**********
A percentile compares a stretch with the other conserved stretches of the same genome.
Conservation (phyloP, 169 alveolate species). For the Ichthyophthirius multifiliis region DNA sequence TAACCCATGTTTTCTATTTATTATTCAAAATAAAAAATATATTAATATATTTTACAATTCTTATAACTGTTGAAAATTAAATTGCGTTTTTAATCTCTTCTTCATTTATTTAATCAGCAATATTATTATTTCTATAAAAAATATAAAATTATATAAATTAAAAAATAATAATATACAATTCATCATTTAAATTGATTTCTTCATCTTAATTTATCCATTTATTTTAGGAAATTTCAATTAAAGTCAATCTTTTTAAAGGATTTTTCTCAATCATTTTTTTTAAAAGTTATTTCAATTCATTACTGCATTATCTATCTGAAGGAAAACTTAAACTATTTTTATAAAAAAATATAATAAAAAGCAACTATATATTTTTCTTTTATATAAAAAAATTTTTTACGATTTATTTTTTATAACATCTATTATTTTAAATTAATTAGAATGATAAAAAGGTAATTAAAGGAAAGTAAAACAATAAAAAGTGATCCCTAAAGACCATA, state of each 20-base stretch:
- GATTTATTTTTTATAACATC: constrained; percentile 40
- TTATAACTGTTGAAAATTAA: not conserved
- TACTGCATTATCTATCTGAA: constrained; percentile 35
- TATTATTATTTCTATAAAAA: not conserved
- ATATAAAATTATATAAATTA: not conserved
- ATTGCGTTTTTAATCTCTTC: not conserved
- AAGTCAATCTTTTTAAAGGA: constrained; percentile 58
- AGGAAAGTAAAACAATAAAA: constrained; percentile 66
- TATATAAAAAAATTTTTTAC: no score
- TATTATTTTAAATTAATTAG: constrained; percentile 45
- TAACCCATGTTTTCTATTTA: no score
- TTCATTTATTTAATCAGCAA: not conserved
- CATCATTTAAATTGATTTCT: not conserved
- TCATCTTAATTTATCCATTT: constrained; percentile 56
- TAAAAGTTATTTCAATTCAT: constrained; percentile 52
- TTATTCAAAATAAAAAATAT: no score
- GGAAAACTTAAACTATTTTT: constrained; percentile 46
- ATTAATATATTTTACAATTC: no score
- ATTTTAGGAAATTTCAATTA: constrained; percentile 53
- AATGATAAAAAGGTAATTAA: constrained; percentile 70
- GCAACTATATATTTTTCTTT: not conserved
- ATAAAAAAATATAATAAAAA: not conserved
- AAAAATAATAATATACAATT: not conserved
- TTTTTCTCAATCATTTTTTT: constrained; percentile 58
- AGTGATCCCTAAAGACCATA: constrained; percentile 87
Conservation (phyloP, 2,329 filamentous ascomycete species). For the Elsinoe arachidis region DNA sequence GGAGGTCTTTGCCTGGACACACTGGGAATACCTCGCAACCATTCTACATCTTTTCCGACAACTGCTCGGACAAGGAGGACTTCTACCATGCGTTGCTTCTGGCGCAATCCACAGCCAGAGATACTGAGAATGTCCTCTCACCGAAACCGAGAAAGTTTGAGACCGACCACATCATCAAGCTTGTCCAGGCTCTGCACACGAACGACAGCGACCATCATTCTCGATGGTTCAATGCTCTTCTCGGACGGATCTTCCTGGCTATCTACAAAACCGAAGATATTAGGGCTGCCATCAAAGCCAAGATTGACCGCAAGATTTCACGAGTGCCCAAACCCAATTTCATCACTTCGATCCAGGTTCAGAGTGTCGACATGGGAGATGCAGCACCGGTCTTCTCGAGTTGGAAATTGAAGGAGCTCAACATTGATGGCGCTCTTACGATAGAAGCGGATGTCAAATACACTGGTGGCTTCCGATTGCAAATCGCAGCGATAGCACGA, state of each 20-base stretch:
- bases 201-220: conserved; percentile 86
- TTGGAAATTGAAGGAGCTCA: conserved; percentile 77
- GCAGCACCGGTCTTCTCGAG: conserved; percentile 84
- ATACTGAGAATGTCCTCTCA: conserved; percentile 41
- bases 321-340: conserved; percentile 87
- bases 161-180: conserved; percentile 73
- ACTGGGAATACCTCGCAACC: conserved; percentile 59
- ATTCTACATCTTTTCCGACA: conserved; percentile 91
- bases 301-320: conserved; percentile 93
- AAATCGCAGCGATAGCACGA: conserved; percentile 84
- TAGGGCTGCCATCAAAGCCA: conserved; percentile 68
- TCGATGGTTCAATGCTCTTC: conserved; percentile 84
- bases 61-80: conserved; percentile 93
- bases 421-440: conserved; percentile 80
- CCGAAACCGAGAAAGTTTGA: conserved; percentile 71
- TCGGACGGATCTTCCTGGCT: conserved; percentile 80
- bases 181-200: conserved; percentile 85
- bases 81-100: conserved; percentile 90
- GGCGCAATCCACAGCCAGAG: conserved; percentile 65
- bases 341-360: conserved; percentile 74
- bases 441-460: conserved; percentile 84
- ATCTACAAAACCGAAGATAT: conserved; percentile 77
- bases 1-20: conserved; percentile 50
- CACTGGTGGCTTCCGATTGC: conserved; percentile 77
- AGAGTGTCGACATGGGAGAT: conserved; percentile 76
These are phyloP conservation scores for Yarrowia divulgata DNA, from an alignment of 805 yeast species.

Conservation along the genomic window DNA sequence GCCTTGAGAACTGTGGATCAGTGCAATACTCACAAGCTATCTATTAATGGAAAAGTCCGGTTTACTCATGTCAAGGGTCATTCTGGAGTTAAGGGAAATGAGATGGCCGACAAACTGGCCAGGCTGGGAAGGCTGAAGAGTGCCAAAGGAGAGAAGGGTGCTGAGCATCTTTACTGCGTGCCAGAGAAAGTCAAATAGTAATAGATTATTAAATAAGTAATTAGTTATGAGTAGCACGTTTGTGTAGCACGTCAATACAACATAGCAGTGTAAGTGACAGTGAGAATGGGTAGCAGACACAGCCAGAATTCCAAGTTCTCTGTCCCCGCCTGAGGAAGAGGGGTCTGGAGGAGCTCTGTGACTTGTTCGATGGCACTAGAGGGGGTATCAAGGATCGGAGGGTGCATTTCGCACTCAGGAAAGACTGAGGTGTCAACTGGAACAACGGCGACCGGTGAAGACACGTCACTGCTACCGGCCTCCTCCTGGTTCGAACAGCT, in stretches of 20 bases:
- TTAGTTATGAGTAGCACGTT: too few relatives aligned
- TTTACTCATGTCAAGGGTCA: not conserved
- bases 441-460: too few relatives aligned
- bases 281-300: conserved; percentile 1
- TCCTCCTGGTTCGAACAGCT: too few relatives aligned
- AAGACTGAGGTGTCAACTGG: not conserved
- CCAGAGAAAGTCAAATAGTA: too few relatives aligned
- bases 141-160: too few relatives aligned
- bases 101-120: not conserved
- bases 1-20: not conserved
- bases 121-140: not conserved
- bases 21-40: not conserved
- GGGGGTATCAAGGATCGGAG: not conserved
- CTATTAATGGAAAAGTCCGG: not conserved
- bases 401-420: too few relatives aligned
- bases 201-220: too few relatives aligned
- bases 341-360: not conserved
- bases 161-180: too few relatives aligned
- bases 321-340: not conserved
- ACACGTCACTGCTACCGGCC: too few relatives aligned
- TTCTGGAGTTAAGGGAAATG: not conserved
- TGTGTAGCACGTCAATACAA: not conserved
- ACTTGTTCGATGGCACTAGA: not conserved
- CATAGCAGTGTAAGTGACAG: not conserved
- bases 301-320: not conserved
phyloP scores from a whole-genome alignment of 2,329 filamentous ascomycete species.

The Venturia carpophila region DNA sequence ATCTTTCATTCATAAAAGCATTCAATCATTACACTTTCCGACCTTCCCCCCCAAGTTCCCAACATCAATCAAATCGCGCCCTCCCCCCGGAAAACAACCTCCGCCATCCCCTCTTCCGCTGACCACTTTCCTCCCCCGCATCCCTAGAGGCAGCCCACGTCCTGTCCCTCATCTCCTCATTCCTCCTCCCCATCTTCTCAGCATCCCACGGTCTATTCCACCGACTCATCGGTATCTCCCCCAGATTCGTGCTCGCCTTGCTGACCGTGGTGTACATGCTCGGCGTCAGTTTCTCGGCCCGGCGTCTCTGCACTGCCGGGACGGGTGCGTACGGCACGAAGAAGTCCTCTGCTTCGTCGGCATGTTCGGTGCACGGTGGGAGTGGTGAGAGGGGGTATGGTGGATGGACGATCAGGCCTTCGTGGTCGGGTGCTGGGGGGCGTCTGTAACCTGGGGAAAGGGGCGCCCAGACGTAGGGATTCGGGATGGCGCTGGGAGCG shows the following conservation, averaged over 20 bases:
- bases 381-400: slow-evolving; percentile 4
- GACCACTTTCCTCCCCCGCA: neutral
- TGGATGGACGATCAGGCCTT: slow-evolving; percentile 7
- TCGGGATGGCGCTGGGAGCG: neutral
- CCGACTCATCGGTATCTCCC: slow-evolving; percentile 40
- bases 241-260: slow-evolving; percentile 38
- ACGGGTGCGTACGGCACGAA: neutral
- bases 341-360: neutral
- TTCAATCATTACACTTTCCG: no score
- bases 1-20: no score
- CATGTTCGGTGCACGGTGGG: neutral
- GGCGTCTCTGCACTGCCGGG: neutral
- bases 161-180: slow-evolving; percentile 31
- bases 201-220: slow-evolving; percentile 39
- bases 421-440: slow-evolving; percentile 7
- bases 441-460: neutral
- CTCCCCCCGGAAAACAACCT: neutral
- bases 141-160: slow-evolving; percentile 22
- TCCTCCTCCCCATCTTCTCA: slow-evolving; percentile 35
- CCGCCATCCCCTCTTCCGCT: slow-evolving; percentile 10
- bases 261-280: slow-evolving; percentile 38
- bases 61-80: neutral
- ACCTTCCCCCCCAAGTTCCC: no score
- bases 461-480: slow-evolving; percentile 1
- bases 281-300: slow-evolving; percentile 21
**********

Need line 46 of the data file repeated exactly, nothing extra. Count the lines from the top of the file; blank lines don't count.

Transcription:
- bases 81-100: conserved; percentile 90